The Manhattan District Attorney’s Office has announced the return of two statues, collectively valued at $1.26m, to their rightful home in Libya. The artefacts, Marble Face of a Ptolemaic Queen and Female Bust, were stolen from the ancient city of Cyrene, located near modern-day Shahhat, and smuggled out by notorious British art trafficker Robin Symes, whose storied role as a liaison for antiquities smuggling networks across the world spans multiple decades and jurisdictions. Symes had acquired the two sculptures for his personal collection, hiding them in a New York storage unit for more than 20 years.
During recent excavations in Libya, archaeologists discovered what they believe to be the torso originally belonging to Female Bust in a tomb in Cyrene. The bust was an important funerary relief designed to decorate the necropolis of Cyrene.
“It is shameful that these beautiful pieces were stored away for decades by a convicted trafficker,” said District Attorney Alvin Bragg in a statement. “Cyrene has faced significant looting, but thanks to the work of our Antiquities Trafficking Unit and partners at Homeland Security, we have now returned several pieces from this ancient city back to the people of Libya. We continue to have ongoing investigations into stolen Libyan artifacts and look forward to more repatriation ceremonies in the future.”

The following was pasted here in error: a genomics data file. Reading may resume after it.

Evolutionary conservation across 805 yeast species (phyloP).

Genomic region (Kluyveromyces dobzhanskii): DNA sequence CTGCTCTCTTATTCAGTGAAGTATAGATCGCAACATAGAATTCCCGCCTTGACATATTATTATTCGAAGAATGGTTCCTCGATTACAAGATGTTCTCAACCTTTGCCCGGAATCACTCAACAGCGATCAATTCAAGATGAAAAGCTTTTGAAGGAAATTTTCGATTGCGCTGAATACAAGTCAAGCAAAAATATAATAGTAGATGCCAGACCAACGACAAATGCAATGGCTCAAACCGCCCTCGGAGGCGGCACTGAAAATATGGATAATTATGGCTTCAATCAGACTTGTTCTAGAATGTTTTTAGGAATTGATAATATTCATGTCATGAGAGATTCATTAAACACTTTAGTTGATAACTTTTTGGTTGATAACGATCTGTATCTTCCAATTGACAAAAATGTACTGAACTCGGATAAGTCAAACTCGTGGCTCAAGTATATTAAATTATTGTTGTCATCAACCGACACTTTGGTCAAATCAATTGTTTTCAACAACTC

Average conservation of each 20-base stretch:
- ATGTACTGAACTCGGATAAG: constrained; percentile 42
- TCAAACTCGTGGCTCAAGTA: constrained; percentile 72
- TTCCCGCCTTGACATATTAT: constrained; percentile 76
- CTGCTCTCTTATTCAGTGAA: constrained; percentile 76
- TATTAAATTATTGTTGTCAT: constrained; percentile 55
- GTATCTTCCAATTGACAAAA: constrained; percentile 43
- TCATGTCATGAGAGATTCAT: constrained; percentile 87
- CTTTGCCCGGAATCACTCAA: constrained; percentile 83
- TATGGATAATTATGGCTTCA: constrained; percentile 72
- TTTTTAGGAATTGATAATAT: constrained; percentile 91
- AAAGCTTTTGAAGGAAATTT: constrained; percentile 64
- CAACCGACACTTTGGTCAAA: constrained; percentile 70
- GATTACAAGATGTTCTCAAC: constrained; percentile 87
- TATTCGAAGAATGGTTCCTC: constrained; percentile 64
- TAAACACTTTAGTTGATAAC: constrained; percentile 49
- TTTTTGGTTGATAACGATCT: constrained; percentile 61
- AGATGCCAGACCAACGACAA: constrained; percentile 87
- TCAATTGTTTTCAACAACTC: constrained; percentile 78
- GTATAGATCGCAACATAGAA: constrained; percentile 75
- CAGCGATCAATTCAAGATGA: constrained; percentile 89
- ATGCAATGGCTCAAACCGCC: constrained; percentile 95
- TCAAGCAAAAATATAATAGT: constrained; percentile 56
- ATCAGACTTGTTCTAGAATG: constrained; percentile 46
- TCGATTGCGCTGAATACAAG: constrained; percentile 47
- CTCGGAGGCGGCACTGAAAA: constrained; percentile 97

The Manhattan DA’s office has repatriated five antiquities to Libya, valued at nearly $3m, since 2022. During Bragg’s tenure, the Antiquities Trafficking Unit has returned more than 2,475 pieces to 24 countries, valued collectively at more than $235m.
The 84-year-old Symes is responsible for countless sales of looted artefacts to private collectors and institutions worldwide. While his professional downfall began in the 2000s with asset conflicts with the family of his late partner, Christo Michaelides, it was the 2016 raid of his storage unit at Geneva Freeport in Switzerland that introduced the public at large to his massive trove of 17,000 looted Roman and Etruscan antiquities. Earlier this summer, 750 artefacts, more than half of which hailed from the Neolithic or Byzantine eras, were repatriated to Italy following a lengthy legal battle with Symes.